I always had friends growing up. We played, went to the movies. I did have a childhood and never felt I was sacrificing anything. It was my parents who made sacrifices. My mom was here with me for 12 years because I was too young to be on my own. That is dedication.

In 2006 you performed in your home town in South Korea, which was described as a “triumphant return.” It must have been very special for you.

It was unbelievable. It was like a wedding reception without a groom [laughs]. Probably every single person I had ever met in my life or my parents had ever known was present at that concert. Hundreds of people came up to me and said, “I knew you when you were three” or “I saw you the day you were born.” For my family, it meant so much. For me, it was a proud moment. It felt like I was giving them this gift and showing them that this has been my journey. I felt that this way my efforts were validated. Of course, it was a great experience working with Lorin Maazel. There was so much trust. We took chances, and as a result, wonderful, spontaneous things happened. I was just floating in the air.

You have performed with top orchestras and conductors. What does it take to collaborate with other musicians successfully?

The same classical musicians are given the same notes, but we always alter the music with the energy level that we have at that moment, building tension here, releasing it there, building it up to a climax, then relaxing again. All these decisions are made during the rehearsal, when we try to feel each other and understand each other’s instincts. It would be nice if I could just do whatever I feel like and the orchestra would respond perfectly, but that’s not the case. It is not what music is all about. It is two (or more) different minds coming together; it’s a “call and response” kind of a conversation. When musicians are similar enough and open-minded enough, after a while, with extreme artistry coming from all ends, there is a moment when it all comes together and it becomes completely inevitable what we are doing next. I think only great orchestras can accomplish that. A mediocre orchestra will rehearse a piece a thousand times and in a concert will try to duplicate exactly what they did during the rehearsal. For a great orchestra, on the other hand, rehearsal is just one way of doing it, and they can just change as a group in an instant. We shouldn’t shy away from our instincts. As a soloist, I am extremely open, and maybe that spontaneity, that readiness distinguishes me from other soloists. I remember Maazel saying after one performance, “We’ve achieved freedom today.” That freedom means to be able to take off in any direction we feel like going, because the moment asks for it. Only fine musicians can achieve that freedom in a split second. It is a thrill. It is magic.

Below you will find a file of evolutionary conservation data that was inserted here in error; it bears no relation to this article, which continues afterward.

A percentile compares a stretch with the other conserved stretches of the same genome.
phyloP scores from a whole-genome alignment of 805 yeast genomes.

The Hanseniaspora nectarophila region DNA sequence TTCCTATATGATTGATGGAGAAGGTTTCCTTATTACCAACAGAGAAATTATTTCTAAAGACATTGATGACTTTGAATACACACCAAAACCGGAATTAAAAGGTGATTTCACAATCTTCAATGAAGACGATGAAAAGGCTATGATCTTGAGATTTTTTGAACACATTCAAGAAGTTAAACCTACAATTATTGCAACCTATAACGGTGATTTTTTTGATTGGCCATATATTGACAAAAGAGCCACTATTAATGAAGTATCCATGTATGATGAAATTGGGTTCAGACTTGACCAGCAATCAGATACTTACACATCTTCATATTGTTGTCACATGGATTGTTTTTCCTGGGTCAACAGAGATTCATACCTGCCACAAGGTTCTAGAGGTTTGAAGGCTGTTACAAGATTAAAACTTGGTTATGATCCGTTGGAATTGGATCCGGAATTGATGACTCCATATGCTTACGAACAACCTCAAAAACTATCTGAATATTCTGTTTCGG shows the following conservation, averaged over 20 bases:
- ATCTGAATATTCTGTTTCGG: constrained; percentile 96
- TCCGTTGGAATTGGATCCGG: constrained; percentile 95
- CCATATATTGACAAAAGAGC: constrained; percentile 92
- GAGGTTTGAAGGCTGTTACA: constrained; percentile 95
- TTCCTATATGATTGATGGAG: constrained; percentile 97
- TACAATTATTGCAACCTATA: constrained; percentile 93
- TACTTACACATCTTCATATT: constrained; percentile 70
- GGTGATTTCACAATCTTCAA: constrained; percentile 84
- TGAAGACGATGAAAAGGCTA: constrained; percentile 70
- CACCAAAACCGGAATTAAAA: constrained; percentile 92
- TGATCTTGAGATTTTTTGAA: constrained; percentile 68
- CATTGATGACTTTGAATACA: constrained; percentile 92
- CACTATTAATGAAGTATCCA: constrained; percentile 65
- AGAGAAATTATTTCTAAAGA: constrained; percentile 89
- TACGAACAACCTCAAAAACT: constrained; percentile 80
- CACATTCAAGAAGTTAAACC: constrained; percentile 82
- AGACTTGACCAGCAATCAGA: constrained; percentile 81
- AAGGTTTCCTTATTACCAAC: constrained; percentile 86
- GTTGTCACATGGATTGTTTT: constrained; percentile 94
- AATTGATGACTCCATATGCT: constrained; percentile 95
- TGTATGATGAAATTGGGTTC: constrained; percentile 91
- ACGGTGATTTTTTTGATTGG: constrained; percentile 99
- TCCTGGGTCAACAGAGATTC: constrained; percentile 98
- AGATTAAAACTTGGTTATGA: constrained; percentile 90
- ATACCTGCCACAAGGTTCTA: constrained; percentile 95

What about a solo recital?

During a recital, I have just my own ten fingers, which is like having ten different instruments in me clashing against each other or coming together. I am one, and I have to separate into all those entities. That is a much bigger challenge than a concerto. A recital is a long, draining process, exploring every side of you. You pose a question, and it is you who answers it. It’s like talking to yourself.

One critic described you as “a powerful player, with the accuracy of a surgeon and the heart of an artist.” How would you respond to that?

I would love to be that [laughs]. The heart, I have. And my heart is always ahead of my mind. I cannot help my heart from going a certain way, and I can never make my mind stop the heart, not in music at least. I think it is a very Dionysian trait. So there is a lot of passion. I do it with conviction. The surgeon part is great because that means I practice enough so that my fingers can follow my heart.